Wednesday, October 17, 2012

On Giving Up

My mom just told me "I hope someday you realize there's more [other than writing] you could be doing." What, because I'm 22 and working at a pizza place, so obviously I'll never be published? She also is under the impression that I became set on being an author at 16 or 17 instead of at age 8.

I started the conversation by telling her excitedly that I had finally decided to shelve my first novel (which I first conceived of when I was 14, and spent the whole summer typing on the computer, and my mom told me to stop and go play outside many times, telling me there was more to do on a bright, sunny day than write. Really. She got 16 or 17 from that? Super long sentence interruption!) and start a completely unrelated one. She basically told me that she wished me luck, but didn't believe I was going to be published. She said if I don't get published in the next two years, maybe I'll consider doing something more worthwhile.

She wants me to give up.

When I was in high school, I had the privilege of speaking with Rilla Askew, author or Fire in Beulah. She told me that throughout a writer's life (especially before being published) you have to grow a tough skin, because you'll get a lot of criticism. To make it you have to bear it and keep going. You have to be committed to never giving up.

Could I have gone to college, gotten a career, and still become an author? Sure. It would have taken a lot longer, and been a lot harder to write under those conditions. I'm perfectly happy working a "crappy" job (I actually like it. Low stress, nice people) and writing in my still-ample free time. And pretty soon my husband is going to get a degree and become a teacher, and I won't even need to work. Hopefully I beat him to starting my career (as an author), but if I don't, no worries.

Because I won't quit if things get a little difficult. I made my commitment to this long ago, and I'm going to see it through. I'll never give it up.

What depressing, hurtful thing has someone told you lately? How did you react?

5 comments:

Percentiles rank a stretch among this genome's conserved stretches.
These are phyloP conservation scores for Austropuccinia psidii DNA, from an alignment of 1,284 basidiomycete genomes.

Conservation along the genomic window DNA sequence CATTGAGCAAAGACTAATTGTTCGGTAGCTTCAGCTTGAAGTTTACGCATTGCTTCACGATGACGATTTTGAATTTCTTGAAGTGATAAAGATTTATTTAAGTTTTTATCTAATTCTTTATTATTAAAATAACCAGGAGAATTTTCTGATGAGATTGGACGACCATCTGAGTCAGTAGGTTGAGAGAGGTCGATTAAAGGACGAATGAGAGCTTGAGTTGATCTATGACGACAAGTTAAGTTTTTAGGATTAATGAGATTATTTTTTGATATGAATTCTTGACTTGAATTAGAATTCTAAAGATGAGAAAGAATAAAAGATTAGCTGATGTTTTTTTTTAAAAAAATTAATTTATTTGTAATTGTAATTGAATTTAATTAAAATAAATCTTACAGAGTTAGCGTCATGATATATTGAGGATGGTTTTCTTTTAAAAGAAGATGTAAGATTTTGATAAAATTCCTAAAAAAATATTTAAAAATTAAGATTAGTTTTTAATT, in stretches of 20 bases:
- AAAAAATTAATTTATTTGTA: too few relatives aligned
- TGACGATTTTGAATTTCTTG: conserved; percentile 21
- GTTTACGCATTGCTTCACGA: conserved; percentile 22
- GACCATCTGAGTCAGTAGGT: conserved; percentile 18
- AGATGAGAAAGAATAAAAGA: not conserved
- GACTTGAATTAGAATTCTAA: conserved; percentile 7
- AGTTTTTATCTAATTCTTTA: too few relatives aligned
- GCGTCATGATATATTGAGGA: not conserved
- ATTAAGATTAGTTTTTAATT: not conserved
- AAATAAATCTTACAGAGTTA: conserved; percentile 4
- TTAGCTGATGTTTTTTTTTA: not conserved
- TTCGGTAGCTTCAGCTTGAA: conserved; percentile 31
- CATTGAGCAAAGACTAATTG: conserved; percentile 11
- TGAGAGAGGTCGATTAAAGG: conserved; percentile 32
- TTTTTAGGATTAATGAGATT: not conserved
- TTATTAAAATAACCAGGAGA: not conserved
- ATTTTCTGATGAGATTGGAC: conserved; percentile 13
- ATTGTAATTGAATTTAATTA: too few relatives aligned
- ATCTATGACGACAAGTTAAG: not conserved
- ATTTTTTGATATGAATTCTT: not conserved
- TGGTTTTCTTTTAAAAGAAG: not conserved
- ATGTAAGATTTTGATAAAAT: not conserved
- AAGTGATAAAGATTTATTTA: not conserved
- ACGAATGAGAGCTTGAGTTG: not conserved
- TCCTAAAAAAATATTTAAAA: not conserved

1. I've been told my writing doesn't measure up to the standards of everyone else. But I wonder whose measuring stick they compare my writing to?

    Writing a book is hard work. It's more than storytelling. But I love it and one day, I can say it was worth every minute spent on writing. It's the "NEXT GREAT BOOK" written by...Talynn Lynn!!

    You go girl. Don't EVER give up. I'm rooting for you:)

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    1. Whatever level your writing is at currently, you can get it higher. You just have to use available resources, be that critique partners, books, online lectures, and time. I think you'll write a great book some day.

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  2. I decided to be a writer at the age of 40 (six months ago). I've always written, but it took me that long to figure out that it's what I want to do for a career. So I quit my job and am writing full time with the goal of completing something worth publishing in a year. I'm old enough that no one tells me what to do, but there's a lot of dismissal of writing as a silly dream instead of a career choice. The only regret I have is that I didn't make the choice earlier and start pursuing it when I was 20. I envy you.

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    1. That takes guts. And obviously you have enough faith in your writing ability that it's more than just a silly dream. But as Ink said in her Wednesday blog post, nothing is a waste if it helped you become the person you want to be. I'm sure becoming financially stable didn't hurt.

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  3. To paraphrase Churchill, "Never give in!" It doesn't matter what other people think. If it's your passion, you follow it. That's the only way to live, in my humble opinion ;)

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